Silvestre François Lacroix (Paris, 1765 - ibid., 1843) was a most influential mathematical book author. His most famous work is the three-volume Traité du calcul différentiel et du calcul intégral (1797-1800; 2nd ed. 1810-1819) – an encyclopedic appraisal of 18th-century calculus which remained the standard reference on the subject through much of the 19th century, in spite of Cauchy's reform of the subject in the 1820's.
Lacroix and the Calculus is the first major study of Lacroix’s large Traité. It uses the unique and massive bibliography given by Lacroix to explore late 18th-century calculus, and the way it is reflected in Lacroix’s account. Several particular aspects are addressed in detail, including: the foundations of differential calculus, analytic and differential geometry, conceptions of the integral, and types of solutions of differential equations (singular/complete/general integrals, geometrical interpretations, and generality of arbitrary functions).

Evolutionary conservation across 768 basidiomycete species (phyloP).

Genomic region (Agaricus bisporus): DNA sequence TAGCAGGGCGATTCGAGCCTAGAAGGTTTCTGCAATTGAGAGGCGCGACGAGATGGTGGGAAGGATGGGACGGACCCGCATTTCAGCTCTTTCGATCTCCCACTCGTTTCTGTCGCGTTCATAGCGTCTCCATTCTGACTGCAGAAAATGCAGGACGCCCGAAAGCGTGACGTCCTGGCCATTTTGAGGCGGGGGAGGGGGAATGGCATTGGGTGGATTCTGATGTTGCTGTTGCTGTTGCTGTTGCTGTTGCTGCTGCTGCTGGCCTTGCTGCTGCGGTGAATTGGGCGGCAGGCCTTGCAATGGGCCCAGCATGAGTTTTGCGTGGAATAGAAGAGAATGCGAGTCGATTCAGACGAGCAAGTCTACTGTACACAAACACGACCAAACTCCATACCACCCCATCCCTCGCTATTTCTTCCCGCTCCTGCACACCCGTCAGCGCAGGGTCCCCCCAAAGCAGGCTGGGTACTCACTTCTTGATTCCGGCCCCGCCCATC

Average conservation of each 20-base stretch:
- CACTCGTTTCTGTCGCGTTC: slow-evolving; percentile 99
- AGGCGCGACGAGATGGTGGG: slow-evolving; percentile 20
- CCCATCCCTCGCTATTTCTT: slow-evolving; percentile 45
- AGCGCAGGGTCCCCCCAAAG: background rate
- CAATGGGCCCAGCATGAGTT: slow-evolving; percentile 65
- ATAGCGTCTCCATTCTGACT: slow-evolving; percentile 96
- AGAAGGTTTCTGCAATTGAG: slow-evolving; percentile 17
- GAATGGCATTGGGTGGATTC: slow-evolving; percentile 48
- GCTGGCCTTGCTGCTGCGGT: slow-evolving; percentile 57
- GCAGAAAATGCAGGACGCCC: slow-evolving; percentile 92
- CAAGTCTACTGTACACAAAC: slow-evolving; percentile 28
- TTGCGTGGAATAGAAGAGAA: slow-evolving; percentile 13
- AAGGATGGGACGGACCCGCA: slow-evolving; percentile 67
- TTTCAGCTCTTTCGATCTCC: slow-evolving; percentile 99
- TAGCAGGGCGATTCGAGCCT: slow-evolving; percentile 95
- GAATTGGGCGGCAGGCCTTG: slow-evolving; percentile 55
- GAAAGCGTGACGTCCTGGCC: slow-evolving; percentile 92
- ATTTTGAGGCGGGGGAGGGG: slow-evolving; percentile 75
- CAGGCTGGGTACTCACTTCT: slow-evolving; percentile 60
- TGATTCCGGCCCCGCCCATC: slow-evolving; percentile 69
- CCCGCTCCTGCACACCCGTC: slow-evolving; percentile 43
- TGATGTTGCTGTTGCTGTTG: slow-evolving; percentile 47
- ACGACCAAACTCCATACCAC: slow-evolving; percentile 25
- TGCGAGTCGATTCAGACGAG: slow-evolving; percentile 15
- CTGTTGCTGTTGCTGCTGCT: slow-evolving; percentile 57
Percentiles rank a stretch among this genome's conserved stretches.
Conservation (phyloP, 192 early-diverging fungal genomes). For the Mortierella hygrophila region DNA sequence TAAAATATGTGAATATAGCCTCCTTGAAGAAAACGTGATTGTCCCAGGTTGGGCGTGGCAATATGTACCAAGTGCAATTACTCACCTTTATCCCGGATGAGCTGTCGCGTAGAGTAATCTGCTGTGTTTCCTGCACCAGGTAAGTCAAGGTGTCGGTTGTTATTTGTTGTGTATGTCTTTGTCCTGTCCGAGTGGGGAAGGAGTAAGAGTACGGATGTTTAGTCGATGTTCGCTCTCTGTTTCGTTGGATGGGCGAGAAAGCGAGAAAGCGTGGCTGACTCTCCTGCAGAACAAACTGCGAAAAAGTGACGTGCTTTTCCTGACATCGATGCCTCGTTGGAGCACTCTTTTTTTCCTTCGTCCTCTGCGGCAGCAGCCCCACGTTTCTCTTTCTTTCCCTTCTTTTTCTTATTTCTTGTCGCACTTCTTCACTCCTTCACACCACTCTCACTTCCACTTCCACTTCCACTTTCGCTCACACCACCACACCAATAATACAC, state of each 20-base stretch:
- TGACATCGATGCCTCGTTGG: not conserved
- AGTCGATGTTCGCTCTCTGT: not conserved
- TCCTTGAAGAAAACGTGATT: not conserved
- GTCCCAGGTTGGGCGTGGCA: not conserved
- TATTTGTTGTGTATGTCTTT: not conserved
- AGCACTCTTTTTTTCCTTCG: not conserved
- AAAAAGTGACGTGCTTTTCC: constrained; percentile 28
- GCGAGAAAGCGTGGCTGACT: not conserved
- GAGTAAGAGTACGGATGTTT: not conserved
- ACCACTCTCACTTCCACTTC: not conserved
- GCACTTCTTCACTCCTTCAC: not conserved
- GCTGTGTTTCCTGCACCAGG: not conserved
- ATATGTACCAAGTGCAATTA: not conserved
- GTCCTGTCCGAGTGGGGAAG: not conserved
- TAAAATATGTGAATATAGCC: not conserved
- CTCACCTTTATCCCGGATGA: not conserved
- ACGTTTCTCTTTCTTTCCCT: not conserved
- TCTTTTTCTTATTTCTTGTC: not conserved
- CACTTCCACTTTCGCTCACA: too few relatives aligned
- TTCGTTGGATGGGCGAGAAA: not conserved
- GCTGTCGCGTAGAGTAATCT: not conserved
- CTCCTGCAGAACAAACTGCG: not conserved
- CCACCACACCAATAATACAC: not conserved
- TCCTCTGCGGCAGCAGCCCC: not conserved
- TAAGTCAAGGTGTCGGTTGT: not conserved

Lacroix’s large Traité... was adapted for teaching into a shorter, textbook version – the Traité élémentaire de calcul différentiel et de calcul intégral (1802; several later editions). This adaptation is also analysed.
Lacroix and the Calculus should appeal to historians and mathematicians interested in the history of the calculus (and especially in the background to Cauchy and Bolzano) and in its teaching in the late 18th and early 19th centuries.